Zuma dodges Thuli’s order

2014-08-15 00:00

CAPE TOWN — President Jacob Zuma yesterday sidestepped the public protector’s order that he must pay back a “reasonable percentage” of the millions spent at Nkandla.

Zuma yesterday tabled his long-awaited answer to Thuli Madonsela’s report, 148 days after she handed it to Parliament. In his 20-page reply, Zuma moved the focus to the minister of Police, who he said must now determine if the president can be held accountable for improvements made to the president’s house under the National Key Points Act.

Political analysts and opposition parties said Zuma’s decision to refer the matter to the minister of Police is outrageous, in contempt of Madonsela’s ruling and just another way to avoid being held accountable.

In his answer, Zuma accepts no responsibility for the excess and overspending, he does not apologise for transgressing the Executive Members’ Ethics Act and parts of the Constitution, and maintains he was not “intimately involved” in the improvements to his rural estate.

Madonsela could not be reached for comment on the apparent contempt of her office at the time of going to print.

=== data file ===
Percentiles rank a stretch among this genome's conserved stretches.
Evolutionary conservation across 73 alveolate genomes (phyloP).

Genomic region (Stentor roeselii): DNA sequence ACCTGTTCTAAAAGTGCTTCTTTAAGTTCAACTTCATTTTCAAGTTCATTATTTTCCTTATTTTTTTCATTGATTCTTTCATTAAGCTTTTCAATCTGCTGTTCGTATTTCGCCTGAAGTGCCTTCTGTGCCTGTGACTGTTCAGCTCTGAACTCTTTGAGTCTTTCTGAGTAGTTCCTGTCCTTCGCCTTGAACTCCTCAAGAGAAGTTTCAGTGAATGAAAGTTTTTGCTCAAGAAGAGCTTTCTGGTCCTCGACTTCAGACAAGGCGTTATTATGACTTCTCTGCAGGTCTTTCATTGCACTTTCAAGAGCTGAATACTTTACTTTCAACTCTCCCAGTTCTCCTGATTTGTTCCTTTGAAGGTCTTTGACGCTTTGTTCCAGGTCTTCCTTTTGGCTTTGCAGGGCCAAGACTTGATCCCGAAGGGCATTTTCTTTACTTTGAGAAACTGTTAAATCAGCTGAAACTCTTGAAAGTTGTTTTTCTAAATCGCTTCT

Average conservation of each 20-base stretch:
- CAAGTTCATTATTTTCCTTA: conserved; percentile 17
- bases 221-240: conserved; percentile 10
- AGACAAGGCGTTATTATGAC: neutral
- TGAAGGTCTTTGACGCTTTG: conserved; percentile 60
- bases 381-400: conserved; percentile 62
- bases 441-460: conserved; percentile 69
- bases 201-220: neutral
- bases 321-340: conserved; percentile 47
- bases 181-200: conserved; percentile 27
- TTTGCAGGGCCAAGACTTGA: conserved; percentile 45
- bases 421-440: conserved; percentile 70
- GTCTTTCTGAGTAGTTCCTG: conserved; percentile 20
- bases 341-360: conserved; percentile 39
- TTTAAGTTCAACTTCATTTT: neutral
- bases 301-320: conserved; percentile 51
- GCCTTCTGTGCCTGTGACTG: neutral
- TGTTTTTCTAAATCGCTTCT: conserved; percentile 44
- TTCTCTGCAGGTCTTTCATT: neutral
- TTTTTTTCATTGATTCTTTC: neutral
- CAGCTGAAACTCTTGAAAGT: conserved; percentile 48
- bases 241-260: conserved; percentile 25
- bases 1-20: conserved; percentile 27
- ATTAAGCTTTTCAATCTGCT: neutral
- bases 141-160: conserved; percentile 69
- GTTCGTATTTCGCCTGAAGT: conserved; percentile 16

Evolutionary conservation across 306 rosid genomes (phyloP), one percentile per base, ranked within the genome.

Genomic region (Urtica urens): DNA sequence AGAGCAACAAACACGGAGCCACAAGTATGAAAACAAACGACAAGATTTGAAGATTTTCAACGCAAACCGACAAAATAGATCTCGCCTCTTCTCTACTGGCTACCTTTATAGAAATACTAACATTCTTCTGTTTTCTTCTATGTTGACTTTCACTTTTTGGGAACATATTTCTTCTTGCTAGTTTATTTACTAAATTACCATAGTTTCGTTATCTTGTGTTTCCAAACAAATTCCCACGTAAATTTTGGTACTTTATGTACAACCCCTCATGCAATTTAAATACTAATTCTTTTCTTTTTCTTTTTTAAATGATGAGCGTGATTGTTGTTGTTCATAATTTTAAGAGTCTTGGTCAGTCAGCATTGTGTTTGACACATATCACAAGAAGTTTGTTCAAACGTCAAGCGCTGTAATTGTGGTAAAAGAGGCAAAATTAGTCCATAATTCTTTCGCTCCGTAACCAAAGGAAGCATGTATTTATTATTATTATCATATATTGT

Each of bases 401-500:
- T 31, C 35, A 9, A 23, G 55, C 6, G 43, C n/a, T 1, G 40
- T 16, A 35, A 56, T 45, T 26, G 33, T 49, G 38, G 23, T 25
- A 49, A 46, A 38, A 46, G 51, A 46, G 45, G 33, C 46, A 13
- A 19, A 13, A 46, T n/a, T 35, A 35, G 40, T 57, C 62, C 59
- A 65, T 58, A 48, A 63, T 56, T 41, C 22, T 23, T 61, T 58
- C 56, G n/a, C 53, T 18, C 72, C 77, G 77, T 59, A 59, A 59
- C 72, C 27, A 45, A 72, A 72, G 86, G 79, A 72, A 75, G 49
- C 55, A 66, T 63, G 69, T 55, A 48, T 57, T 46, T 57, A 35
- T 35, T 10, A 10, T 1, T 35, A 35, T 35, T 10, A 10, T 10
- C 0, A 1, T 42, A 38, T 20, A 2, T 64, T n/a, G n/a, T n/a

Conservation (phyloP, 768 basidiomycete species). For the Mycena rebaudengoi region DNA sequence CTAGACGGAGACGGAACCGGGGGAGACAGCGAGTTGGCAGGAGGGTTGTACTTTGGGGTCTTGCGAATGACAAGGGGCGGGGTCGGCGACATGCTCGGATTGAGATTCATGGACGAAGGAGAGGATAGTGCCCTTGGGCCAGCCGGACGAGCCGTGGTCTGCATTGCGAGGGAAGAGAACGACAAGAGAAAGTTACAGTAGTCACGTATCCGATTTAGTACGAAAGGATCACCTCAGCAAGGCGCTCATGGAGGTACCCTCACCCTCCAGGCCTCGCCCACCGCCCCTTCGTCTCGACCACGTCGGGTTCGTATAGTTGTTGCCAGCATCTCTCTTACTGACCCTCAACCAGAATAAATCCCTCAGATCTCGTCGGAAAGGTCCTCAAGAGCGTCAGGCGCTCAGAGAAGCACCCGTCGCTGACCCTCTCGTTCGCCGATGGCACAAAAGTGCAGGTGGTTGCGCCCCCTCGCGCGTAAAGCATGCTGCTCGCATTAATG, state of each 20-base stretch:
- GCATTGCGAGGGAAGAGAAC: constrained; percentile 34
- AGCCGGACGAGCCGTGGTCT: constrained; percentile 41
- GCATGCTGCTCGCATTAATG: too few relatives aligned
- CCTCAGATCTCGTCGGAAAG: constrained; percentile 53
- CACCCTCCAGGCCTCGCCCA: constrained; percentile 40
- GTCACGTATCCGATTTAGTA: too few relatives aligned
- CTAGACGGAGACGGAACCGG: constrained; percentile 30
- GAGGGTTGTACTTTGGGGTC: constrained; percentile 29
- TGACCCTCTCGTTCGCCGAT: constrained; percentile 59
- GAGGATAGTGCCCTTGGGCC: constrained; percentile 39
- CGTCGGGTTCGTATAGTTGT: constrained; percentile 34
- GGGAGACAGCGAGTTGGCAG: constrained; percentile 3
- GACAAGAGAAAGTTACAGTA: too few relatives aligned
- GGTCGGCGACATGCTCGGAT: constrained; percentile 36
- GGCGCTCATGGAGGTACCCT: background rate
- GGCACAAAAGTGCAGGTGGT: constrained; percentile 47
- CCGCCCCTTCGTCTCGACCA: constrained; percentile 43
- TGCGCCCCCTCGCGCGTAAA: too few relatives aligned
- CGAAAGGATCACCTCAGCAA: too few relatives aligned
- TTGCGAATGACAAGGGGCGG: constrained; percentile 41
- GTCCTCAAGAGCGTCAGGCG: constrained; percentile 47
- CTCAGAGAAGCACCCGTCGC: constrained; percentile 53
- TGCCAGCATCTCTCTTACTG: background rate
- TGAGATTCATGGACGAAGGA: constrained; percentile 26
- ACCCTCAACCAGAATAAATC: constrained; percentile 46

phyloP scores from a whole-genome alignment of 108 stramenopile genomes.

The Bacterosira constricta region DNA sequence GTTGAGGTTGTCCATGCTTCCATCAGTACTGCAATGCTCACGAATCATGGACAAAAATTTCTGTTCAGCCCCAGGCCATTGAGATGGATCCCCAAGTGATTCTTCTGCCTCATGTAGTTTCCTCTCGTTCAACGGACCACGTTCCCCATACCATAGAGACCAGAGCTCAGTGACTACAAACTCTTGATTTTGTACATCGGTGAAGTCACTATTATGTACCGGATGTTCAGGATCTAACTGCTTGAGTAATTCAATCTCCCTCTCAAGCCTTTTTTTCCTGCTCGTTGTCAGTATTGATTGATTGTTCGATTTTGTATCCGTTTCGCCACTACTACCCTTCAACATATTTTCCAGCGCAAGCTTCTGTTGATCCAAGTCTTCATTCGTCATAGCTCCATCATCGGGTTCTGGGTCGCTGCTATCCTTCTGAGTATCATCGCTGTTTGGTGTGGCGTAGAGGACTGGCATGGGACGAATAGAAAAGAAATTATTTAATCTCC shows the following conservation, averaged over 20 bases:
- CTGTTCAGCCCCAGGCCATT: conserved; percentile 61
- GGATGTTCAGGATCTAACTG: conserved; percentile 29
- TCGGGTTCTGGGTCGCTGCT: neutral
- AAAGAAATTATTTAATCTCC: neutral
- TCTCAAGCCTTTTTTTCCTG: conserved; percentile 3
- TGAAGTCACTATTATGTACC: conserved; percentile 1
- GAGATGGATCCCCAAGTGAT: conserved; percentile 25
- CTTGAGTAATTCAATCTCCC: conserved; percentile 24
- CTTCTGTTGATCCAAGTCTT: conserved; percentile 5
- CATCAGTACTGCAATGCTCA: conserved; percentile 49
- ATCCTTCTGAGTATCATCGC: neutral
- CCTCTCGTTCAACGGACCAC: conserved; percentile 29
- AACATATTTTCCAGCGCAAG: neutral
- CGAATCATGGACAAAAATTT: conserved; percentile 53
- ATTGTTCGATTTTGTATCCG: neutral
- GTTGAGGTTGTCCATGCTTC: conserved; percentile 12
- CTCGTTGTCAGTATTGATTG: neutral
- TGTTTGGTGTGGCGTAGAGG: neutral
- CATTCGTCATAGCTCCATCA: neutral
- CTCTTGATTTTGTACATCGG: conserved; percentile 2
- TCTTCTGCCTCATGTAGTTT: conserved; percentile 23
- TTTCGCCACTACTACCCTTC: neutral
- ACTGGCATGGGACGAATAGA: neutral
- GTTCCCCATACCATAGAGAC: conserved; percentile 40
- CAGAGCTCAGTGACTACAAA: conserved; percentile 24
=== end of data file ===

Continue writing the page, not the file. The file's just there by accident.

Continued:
Zuma, who maintained that he did not know about the cost of the renovations and improvements at his property, admitted in his answer that he was “from time to time both formally and informally” informed by several ministers on the project’s progress.

He was, however, vague about what he knew and what he didn’t know, and said he was not “intimately aware of the finer details”.

He stressed the security improvements and the buildings for security staff were not built on his insistence, but did not answer anything about the other items on the lists of both the Special Investigating Unit (SIU) and the public protector, which their reports stated should not have been paid for by the taxpayer.

Zuma makes five recommendations on the grounds of the Nkandla reports produced by the government task team, the protector and the SIU:

• The minister of Police must fast-track a review of the National Key Points Act;

• The minister of Police must determine whether the president must be held accountable for the improvements to his property under the act;

• The minister of Public Works must urgently report to cabinet on reviewing protocols and procedures in terms of acquisition, spending and oversight of prestige projects;

• The ministers in the security cluster and the minister of Public Works must report to cabinet on their roles and responsibilities with regards to the security of the president and deputy president, as well as former presidents and deputy presidents; and

• The cabinet must review the cabinet’s policy of 2003 to put a limit on spending in place.

Zuma said he is satisfied with the SIU’s report and its actions.

The speaker’s office yesterday said the National Assembly will discuss Zuma’s answer next week. The assembly may decide to put a second ad hoc committee in place to handle the Nkandla issue.

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